The Queen’s Waves is a famous historical monument which is located about 2 km from the north-west of Patan district of Gujarat state. It was declared a World Heritage Site by UNESCO on June 22, 2014 (This is the 31st World Heritage Site in India) This is the most spectacular step in Gujarat during the 11-12th Century. According to its name, Rani-ki-Wav is considered to be the queen of India’s well-being wells.
A good example of a unique Indian underground architectural structure, the Queen’s Wave is a seven-story step. In the last quarter of 11th century AD, the step-well (known as Wave in Gujarati) was created by the Queen Udayamati of King Bhimdev-1 (AD 1022-1063) in memory of her late husband. Bhimdev-1 was the son of Molaraja, founder of the Solanki dynasty of Anilwara Patan, once the capital of Gujarat.
According to the reports, after the disappearance of Saraswati river for nearly seven centuries, the property was buried under the layers of odor. The WA was found by the Archaeological Survey of India (ASI) and the excavation started here in 1958. The engraving was found in ancient times when it was opened by the Archaeological Survey of India. Restoration started in 1982 and was completed in 1988.
The 7-story statues of idols and relief panels represent the height of Maru-Gurjara style. Five of the original seven floors are present and only half of the idols are alive.
This spectacular pre-facing step, with a series of steps, pavilions, walls left by over 1,500 statues, provides access to water in deep well. These are taking steps for the deep well. Well, measures about 64 meters long, 20 meters wide and 27 meters depth.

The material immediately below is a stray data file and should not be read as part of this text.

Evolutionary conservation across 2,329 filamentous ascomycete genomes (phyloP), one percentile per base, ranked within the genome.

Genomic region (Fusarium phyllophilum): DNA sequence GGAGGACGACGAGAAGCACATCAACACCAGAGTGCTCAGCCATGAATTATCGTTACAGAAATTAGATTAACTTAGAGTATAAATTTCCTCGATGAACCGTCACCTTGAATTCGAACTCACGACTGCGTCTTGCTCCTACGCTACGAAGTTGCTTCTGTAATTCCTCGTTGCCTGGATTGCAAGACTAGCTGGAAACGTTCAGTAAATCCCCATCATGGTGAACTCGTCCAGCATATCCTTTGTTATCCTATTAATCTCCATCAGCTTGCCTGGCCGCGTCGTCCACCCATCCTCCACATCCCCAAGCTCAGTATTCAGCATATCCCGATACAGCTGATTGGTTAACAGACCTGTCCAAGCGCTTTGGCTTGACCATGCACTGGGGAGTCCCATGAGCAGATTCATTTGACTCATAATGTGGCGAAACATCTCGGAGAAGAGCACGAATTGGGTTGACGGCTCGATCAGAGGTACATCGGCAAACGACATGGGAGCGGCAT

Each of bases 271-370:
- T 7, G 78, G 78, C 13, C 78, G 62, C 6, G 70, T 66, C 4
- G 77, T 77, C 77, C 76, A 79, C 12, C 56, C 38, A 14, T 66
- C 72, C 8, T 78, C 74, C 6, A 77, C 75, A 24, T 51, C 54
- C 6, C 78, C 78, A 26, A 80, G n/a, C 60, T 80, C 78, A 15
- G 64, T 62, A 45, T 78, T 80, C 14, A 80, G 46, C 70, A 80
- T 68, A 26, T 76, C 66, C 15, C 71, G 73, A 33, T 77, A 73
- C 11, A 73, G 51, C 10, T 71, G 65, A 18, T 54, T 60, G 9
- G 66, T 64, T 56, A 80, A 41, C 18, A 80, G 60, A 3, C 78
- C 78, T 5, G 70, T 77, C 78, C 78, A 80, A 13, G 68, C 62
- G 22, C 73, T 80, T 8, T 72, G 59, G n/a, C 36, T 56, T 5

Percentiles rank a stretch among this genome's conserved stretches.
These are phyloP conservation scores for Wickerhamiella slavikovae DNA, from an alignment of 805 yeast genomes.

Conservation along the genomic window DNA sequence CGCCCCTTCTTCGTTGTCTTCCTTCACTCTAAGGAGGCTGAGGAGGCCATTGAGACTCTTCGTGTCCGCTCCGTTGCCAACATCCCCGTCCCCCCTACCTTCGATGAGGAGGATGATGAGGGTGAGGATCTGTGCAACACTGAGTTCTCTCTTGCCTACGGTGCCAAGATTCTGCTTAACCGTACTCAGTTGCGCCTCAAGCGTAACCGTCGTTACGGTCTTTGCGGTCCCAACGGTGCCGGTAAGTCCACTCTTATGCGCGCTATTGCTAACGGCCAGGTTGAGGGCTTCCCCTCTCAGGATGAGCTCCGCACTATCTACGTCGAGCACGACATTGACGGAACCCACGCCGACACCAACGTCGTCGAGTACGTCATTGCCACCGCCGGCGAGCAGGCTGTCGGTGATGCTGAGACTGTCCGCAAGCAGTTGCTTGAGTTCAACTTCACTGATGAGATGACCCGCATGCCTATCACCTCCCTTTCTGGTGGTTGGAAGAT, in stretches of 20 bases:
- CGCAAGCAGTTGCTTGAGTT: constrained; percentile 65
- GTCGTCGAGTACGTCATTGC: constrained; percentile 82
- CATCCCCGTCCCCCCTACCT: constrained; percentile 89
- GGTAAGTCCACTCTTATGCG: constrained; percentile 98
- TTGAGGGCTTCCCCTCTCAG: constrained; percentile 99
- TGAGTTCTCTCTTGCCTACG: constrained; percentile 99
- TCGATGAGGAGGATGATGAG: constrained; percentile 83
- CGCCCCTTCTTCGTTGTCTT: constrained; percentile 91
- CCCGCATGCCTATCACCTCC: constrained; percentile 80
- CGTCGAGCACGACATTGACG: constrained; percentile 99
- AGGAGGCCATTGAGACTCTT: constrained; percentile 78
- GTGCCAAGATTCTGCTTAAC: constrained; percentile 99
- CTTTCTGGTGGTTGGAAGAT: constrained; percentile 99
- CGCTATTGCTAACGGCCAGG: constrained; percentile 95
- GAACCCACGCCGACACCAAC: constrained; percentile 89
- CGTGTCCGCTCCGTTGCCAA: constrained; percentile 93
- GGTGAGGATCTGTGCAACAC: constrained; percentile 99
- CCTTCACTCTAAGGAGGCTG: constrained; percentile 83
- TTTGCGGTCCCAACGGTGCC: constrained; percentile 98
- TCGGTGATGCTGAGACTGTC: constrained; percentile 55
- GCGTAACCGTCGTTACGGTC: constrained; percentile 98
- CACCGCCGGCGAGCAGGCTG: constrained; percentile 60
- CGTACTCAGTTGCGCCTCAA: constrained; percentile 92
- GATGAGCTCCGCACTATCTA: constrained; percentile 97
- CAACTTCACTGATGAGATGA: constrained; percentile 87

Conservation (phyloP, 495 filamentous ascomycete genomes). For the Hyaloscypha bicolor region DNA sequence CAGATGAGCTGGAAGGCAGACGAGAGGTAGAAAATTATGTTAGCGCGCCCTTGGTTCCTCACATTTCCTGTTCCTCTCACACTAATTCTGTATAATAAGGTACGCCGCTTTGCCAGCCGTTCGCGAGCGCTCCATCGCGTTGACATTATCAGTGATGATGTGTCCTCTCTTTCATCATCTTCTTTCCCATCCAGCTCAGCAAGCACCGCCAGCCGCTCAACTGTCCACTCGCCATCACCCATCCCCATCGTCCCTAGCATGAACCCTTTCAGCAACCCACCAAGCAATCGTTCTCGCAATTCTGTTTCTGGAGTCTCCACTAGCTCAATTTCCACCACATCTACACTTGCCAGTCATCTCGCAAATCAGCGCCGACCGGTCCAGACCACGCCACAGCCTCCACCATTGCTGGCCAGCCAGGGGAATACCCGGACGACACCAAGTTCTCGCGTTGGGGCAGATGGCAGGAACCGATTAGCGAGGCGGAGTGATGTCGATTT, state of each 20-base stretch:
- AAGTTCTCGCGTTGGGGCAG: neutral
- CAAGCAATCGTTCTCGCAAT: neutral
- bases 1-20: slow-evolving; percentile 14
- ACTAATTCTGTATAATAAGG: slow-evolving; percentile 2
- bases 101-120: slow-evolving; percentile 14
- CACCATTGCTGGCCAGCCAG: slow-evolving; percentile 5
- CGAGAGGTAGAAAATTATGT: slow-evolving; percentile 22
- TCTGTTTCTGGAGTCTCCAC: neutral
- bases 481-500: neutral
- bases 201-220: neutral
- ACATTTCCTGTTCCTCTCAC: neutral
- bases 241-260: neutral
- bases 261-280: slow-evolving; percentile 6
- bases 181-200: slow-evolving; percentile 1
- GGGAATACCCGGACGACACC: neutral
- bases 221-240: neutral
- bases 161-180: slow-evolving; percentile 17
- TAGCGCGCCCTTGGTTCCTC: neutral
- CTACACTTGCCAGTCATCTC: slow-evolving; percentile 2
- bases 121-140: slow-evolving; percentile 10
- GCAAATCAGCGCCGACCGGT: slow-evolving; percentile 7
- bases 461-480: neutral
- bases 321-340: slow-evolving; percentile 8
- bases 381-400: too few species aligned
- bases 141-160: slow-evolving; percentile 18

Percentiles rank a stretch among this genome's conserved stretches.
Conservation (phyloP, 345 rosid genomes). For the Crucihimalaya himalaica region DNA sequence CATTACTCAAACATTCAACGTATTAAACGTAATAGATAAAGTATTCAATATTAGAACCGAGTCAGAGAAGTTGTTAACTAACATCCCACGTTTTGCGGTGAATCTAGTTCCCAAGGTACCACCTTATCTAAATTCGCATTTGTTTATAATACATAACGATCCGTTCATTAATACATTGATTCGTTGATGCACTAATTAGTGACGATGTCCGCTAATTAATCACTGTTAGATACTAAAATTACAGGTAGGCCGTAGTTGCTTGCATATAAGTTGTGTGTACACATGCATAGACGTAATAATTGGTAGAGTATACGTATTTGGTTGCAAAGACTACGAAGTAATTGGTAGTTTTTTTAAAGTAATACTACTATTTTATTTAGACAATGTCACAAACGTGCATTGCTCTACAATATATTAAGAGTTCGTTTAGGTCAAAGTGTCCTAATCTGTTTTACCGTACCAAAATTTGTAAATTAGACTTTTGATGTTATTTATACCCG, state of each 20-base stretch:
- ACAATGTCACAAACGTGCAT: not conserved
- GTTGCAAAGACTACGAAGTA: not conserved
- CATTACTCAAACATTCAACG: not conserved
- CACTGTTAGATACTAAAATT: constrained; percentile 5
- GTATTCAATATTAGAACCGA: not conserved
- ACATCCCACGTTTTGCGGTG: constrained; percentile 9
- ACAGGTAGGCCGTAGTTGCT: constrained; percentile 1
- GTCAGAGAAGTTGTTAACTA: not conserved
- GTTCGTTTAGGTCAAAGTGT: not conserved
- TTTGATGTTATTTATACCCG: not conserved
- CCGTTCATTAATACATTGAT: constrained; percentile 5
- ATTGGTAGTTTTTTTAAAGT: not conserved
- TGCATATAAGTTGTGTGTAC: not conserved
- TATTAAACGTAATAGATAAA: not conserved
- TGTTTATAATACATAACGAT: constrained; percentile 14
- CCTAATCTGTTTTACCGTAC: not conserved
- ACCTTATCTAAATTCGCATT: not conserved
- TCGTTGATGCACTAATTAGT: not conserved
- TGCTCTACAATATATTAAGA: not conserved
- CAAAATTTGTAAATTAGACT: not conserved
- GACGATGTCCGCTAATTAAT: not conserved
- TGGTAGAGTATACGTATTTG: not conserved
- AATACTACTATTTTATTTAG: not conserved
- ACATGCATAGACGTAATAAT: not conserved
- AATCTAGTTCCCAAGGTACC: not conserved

This place has a wonderful architecture on sandstone and it is one of the largest and most elaborate structures of its kind. Canned corridor at regular interval with Stepped Multi-Story Pavilion Only a part of the west well exists, from which it seems that the wall is made of brick and facing the stone. From the wall project, vertical brackets in pairs, properly tie up the tires, and well out the various shaft galleries. Bracketing is completely carved.
It is said that a small gate below the last step of the well was opened in the 30-km tunnel in the form of an entrance gate to the King of Sidhpur near Patan during the defeat in the war.
There are beautiful carvings of Vishnu in Vav, which are saints and various female figures like Apsaras (Divine Dancers), Nagakyansas (mythological serpent women), and Yoginis, along with other avatars Kalki, Ram, Mahishasuramardini, Narasimha, Vamana, Varahi, and others. (Women who practice yoga).
Anybody can see at the water level, Cereal-carving of Vishnu, in which Vishnu returns to thousands of hooded serpent Shisha. Some carvings in the Queen’s Wave look like reflective clothing in the area.
Approximately 50-60 years ago, the accumulated water in the queen of water said that Ayurvedic plants had medicinal properties.